The summation of the pulses helps to prevent a slight ovality of a cigarette, which is acceptable, from appearing as a fault as the lengthening of one pulse produced by a longer diameter will be compensated by a shorter pulse produced by a shorter diameter.

In a modification of the optical device, two further light beams are, in use, transmitted between respective further transmitters and further photosensitive elements parallel to the plane of movement substantially perpendicularly to the direction of movement of the cigarettes, one on each side of the plane and at positions so as just not to be interrupted by the advancing succession of properly assembled cigarettes but to be interrupted by a projection from an improperly assembled cigarette, and means connected to the further photosensitive elements for producing a fault pulse if a further light beam has been interrupted.

With this arrangement, if a projection, substantially perpendicular to the plane of movement of the cigarettes, exists, due to a bad assembly, such as a wrinkled sleeve or a projecting flag, the beam will be interrupted momentarily as a cigarette passes. It may then only be necessary to provide two beams crossing the plane of movement sloping in opposite directions at between 55 and 65 to the plane. This is simpler from a constructional point of view than having the beams inclined at less than 40' to the plane, and is possible as the portion of the cigarette facing perpendicularly to the plane will be effectively monitored by the further beams.

In practice the cigarettes may be advanced through the optical device by an endless conveyor composed of U-shaped cradles each of which is arranged to support at laterally spaced positions a pair of cigarettes joined across an integral double length filter plug, there being two laterally spaced optical devices for separately monitoring the sleeve overlap at a respective end of the double length filter plug. Alternatively, the means for advancing the cigarettes may comprise a suction drum having at its periphery cradles for holding the cigarettes by suction with the filter tipped ends of the cigarettes projecting from an end of the drum. In this case the cigarettes may be advanced through a slot in an optical housing in which the transmitters and photosensitive elements are mounted.

BRIEF DESCRIPTION OF THE DRAWING

Two examples of apparatus constructed in accordance with the present invention are illustrated in the accompanying drawings in which:

FIG. 1 is a diagrammatic side view of part of a cigarette making machine fitted with the apparatus;

FIG. 2 is a diagrammatic side view of the optical device of the FIG. 1 example, to a larger scale;

FIG. 3 is a plan of the FIG. 2 optical device;

FIG. 4 is an associated electrical circuit;

FIG. 5 is a diagrammatic front elevation of part of a second apparatus; and,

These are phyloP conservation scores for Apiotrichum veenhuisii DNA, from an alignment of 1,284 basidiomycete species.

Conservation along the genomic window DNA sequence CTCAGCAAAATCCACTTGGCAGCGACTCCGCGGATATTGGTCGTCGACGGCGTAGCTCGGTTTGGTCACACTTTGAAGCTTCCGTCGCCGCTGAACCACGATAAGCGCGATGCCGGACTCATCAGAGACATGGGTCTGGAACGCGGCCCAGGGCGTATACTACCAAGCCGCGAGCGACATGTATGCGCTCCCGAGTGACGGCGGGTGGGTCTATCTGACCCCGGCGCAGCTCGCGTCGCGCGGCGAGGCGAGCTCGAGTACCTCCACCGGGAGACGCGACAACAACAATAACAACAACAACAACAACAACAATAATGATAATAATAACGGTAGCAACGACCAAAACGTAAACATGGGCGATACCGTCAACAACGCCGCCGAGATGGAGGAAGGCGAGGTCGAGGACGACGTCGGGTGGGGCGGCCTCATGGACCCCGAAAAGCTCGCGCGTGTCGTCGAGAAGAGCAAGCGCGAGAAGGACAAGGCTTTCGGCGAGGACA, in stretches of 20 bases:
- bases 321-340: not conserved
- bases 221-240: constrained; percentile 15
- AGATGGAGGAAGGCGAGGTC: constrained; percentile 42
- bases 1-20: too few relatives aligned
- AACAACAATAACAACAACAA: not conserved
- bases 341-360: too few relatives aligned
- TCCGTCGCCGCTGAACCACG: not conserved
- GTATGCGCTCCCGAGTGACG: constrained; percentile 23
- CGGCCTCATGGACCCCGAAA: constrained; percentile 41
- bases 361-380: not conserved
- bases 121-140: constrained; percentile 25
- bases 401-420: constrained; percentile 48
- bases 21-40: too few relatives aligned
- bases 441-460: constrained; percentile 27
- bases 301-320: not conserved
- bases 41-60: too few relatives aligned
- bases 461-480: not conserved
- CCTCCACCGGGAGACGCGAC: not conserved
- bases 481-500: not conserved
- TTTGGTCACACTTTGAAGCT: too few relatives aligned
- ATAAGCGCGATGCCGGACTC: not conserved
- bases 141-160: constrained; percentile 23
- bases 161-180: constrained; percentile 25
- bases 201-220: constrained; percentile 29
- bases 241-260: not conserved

FIG. 6 is a diagrammatic end view of the second apparatus.

DESCRIPTION OF THE PREFERRED EMBODIMENT

FIG. 1 shows the path of cigarettes through the assembly section of a tipping machine.

Pairs of cigarettes, in axial alignment, with a double length filter plug between them are collated on a deflector drum 7 and the simulated cork sleeve is applied from a cork drum 8. The sleeves are cut from a continuous web 10 which is fed to the drum 8 around a roller 11 and guide a. The double length cigarette assembly is rolled between the cork drum 8 and a heated rolling plate 9 and the complete double length assemblies 12 are deposited into laterally spaced U-shaped cradles 13 of an endless conveyor having a pair of endless chains 14 which are driven by sprockets 15, and pass round sprockets 16 and 17.

The cigarette assemblies 12 are thus carried through two optical devices each consisting of an upper block 19 and a lower block 20. One optical device is shown in FIG. 2 and the lower blocks 20 of the two optical devices are visible in FIG. 3. As will be seen from FIG. 3, each cigaretteassembly 12 consists of a pair of cigarette rods 25 joined by a double length filter plug surrounded by a wrapping sleeve 26 and the two optical devices are in alignment with the overlap 27 between each end of the sleeve and the corresponding cigarette rod length.

After being inspected by the optical device, the assemblies are slit into two finished cigarettes across the centre line of the double length filterplug by a guillotine 21, which acts against a rotating supporting wheel 22.If the assembly of any one of the cigarettes has proved to be faulty upon inspection by the optical device, that cigarette is automatically rejectedand removed from its cradle by a jet of air at a rejector 23, otherwise thefinished cigarettes leave their cradles and roll down a surface 24 for packing.